1. Waste disposal

You have to throw away the trash if you want a clean and sanitary home. Most municipalities provide waste disposal services for which they generally charge a fee. Landlords often pass this fee on via a lease clause or include it in the rent. In places without regular trash service, it’s important to negotiate a disposal strategy and stick with it.

Related: How to handle dirty tenants

2. Pest control

It’s up to the landlord to ensure that a rental is pest-free before anyone moves in. Once the place is occupied, though, tenants automatically assume some of the responsibility for keeping it that way. If the landlord has corrected structural problems that allow rodents and insects to enter, tenants should avoid attracting them with poor hygienic practices. Tenants could be financially liable for abatement of an infestation caused by negligence, especially if they violate provisions specified in the lease.

Related: Best pest control and prevention tips for your rental property

How to deal with bed bugs at your rental property

3. Landscaping

Lawn and yard maintenance can fall to the tenant if a lease clause assigns these tasks. In that case, any violation of city or county ordinances would be the tenant’s responsibility. The tenant is always responsible for keeping the yard safe by removing obstacles and generally cleaning up. In certain situations, particularly in shared housing units, a landlord may contract a tenant to do yard maintenance in exchange for compensation.

Related: Should a tenant be paid for doing yard work?

4. Snow removal

Snow removal is a matter of safety, not only for tenants but for anyone using a public walkway that crosses the property. Some municipalities assess fines for failure to remove snow in a timely fashion. Able-bodied tenants are in the best position to handle this job, but it isn’t their responsibility unless the lease specifies it. However, because tenants have a responsibility to keep the premises safe, they could be faulted for failing to clear snow from doorways and walkways that access them.

Related: Snow removal—how to avoid being negligent

5. Mold prevention

Mold grows where there’s moisture, and the question of whose job it is to prevent it—and clean it up—can be a thorny one. In general, it’s the landlord’s job if the moisture comes from a plumbing or building leak. Liability for cleanup may fall to tenants if the mold is the result of poor hygiene practices, such as leaving piles of damp clothing in the corner. Tenants are also responsible for providing adequate ventilation and could be required to clean surface mold on furniture and bathroom walls.

Related: Is a landlord always responsible for mold remediation?

6. Proper appliance use

Appliances, such as stoves, microwaves, and dryers, won’t last long under abuse. Proper appliance use is a must in any living situation, and if any repair or replacement is clearly the result of negligence on the part of tenants, they may have to foot the bill. Landlords are typically responsible for routine maintenance, such as filter replacement or duct cleaning. This could be addressed in the lease.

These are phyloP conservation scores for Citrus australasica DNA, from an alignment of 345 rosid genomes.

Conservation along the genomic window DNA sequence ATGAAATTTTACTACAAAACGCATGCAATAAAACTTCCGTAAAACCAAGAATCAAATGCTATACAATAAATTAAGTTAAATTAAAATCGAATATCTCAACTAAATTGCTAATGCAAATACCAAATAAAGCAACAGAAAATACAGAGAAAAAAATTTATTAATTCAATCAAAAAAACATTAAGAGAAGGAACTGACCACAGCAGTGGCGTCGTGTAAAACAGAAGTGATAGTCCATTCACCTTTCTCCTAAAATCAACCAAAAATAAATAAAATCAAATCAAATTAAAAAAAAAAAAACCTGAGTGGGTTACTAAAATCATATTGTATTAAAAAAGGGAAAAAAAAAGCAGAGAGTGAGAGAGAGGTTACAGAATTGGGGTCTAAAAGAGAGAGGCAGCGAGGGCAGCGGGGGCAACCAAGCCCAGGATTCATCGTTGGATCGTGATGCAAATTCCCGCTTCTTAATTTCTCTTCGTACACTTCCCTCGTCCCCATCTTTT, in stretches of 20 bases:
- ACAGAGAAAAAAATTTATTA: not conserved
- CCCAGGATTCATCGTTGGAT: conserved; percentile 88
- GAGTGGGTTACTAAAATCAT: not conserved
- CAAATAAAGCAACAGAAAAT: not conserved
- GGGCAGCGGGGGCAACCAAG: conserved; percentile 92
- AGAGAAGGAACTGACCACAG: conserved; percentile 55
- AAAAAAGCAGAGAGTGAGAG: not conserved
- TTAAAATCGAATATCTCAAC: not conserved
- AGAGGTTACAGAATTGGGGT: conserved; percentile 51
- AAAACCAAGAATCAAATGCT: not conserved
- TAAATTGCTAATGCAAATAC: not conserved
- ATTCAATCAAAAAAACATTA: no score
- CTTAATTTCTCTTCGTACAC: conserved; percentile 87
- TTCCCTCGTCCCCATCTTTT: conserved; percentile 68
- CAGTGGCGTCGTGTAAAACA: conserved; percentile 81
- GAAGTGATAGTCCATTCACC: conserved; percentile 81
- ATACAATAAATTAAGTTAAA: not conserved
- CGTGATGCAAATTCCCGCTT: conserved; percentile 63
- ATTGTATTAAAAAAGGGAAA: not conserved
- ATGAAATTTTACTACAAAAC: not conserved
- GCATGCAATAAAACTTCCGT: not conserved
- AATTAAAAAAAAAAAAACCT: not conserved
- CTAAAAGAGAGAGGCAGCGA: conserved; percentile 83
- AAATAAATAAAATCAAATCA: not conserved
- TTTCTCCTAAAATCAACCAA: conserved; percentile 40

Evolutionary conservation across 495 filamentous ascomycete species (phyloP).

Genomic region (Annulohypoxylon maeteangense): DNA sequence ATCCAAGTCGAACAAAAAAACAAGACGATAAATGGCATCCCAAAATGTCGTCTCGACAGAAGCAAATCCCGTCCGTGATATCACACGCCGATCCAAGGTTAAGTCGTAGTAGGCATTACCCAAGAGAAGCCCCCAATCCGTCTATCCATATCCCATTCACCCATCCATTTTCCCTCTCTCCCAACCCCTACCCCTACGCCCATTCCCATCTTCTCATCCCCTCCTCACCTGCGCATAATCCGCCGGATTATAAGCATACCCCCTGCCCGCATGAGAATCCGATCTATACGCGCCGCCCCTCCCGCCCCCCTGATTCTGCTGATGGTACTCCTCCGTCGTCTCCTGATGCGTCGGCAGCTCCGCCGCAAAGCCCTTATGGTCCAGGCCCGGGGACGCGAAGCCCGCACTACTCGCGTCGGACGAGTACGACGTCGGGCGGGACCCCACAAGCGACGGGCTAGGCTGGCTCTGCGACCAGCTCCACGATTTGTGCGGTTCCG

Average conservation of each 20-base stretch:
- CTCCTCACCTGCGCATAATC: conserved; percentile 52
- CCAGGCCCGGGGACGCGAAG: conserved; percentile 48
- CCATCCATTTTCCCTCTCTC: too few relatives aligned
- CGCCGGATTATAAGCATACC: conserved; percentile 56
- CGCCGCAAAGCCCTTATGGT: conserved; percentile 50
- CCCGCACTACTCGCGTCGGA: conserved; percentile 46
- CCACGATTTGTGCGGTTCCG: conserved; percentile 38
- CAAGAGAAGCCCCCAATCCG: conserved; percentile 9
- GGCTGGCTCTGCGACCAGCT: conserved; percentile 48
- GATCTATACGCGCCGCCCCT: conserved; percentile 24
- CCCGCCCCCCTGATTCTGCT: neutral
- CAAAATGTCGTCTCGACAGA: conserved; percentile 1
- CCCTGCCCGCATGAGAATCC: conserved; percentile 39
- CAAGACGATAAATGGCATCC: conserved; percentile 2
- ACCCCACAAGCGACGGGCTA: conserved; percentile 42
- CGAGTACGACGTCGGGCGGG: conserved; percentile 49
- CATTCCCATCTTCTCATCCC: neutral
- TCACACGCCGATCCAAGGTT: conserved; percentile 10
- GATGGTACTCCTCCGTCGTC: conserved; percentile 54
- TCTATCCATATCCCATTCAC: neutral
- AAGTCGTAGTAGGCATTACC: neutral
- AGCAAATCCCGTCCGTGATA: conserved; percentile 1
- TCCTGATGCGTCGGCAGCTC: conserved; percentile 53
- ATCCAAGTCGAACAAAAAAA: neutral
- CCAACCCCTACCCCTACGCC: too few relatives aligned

Related: How long should appliances last?

7. Smoke detector maintenance

Smoke detectors are generally unnoticeable until they need new batteries or they go off, which hopefully never happens. When a smoke alarm needs new batteries, it’s the landlord’s job to replace them, unless the lease says otherwise. It’s up to tenants to avoid false alarms caused by shower steam or cooking smoke, but if an alarm goes off for no reason, they must notify the landlord as soon as possible so it can be fixed or replaced.

Related: The long and short of smoke alarms

8. Septic maintenance

Improper use of a septic system can seriously shorten its life. This is such an important maintenance issue that most landlords include a lease clause or provide a handout that describes best practices. They include treating oils, greases, and non-degradable substances as trash and not plumbing waste. Septic treatments, tank pumping, and pump maintenance are the landlord’s responsibility, but if the system fails, tenants could be dinged if negligent use is the cause.

Related: How to educate your tenants about using a septic system

9. Contacting the landlord

It’s illegal for a landlord to make tenants responsible for all repairs. Tenants do have a responsibility, however, to contact the landlord or property manager when the property needs repairs. Any damage that results from a failure to do so could cost all or part of the security deposit or more. Unless authorized by the lease, tenants can’t make repairs on their own unless the landlord does not respond. In that case, most states allow tenants to make repairs that affect habitability and charge the landlord.

Understand the lease requirements

When it comes to maintenance issues for tenants, it’s important to read and understand the lease before signing it. Certain clauses may stipulate maintenance tasks that don’t normally fall to tenants, and once they sign on the dotted line, tenants own these tasks. Encourage your tenants to take the lease home and study it carefully before signing.